Medical Breakthrough: Scientists Develop Non-Invasive Ultrasound Technique to Treat Diabetes

New research has revealed that a unique noninvasive ultrasound method can treat type 2 diabetes.

Scientists have said that short bursts of ultrasound targeted at specific groups of nerves in the liver can reduce insulin and glucose levels. The research was conducted on three different animals to treat type 2 diabetes.

A team led by GE Research and researchers from Yale School of Medicine, UCLA and the Feinstein Institutes for Medical Research, reported in the journal Nature Biomedical Engineering that a unique noninvasive ultrasound method is being designed in the study to stimulate specific sensory nerves in the liver.

Called Peripheral Focused Ultrasound Stimulation (pFUS), the technology allows highly targeted ultrasound pulses to reach tissue containing nerve endings.

The researchers said: “We used this technique to explore stimulation of an area of ​​the liver called the hepatic portal. This region contains the hepatoportal nerve plexus, which communicates information about glucose and nutrient status to the brain, but has been difficult to study because its nerve structures are too small to be separately stimulated with implanted electrodes.

The treatment was successful in three different types of animals with type 2 diabetes, mice, rats and pigs.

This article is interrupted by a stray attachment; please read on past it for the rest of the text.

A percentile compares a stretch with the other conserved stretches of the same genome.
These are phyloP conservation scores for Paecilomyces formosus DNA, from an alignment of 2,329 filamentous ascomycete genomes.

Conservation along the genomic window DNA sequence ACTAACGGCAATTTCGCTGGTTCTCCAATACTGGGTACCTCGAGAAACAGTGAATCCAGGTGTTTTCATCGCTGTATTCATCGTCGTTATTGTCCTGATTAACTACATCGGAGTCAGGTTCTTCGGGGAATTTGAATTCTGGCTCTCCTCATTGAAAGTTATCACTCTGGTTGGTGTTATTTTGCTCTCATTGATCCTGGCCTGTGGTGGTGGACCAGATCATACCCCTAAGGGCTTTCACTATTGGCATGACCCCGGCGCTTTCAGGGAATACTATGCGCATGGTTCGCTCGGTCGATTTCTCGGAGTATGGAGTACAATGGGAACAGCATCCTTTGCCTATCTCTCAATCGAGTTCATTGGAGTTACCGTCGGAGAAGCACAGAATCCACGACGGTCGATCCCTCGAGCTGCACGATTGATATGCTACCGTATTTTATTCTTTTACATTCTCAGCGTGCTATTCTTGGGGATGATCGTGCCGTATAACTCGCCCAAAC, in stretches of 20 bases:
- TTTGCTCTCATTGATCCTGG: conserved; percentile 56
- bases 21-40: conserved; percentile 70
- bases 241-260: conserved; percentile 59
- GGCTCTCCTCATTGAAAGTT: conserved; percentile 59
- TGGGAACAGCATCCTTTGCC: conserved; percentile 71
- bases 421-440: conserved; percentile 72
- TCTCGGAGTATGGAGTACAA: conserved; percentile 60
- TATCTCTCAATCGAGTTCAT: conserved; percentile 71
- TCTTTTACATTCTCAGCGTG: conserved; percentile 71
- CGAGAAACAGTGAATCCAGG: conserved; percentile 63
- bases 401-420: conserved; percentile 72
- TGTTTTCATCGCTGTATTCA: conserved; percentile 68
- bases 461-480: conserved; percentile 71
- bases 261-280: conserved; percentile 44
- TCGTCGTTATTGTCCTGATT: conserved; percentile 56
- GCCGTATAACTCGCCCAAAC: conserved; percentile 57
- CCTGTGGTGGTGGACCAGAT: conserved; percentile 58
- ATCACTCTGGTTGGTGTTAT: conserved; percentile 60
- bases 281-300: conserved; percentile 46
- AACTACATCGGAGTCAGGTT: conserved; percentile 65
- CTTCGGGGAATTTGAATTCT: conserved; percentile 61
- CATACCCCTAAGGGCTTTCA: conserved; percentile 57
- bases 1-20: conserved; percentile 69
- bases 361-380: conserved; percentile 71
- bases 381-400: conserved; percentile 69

Raimund Herzog, a Yale School of Medicine endocrinologist working on the project, explained that if ongoing clinical trials confirm the research, then “ultrasound neuromodulation would represent an exciting and entirely new addition to current treatment options for our patients.” “.

In the study, just three minutes of focused ultrasound each day reduced normal blood glucose levels in diabetic animals. Human trials are still ongoing. The technology used to simplify and automate the systems to target the specific liver problem will need to be developed before the treatment is available. The technology used in the study requires trained technicians but is intended to be used at home for effective treatment.

Christopher Puleo, corresponding author and senior biomedical engineer at GE Research, said: “We are now in the midst of human feasibility trials with a group of type 2 diabetic subjects, which begins our work towards clinical translation. The use of ultrasound could be a game changer in how bioelectronic drugs are used and applied to diseases such as type 2 diabetes in the future.

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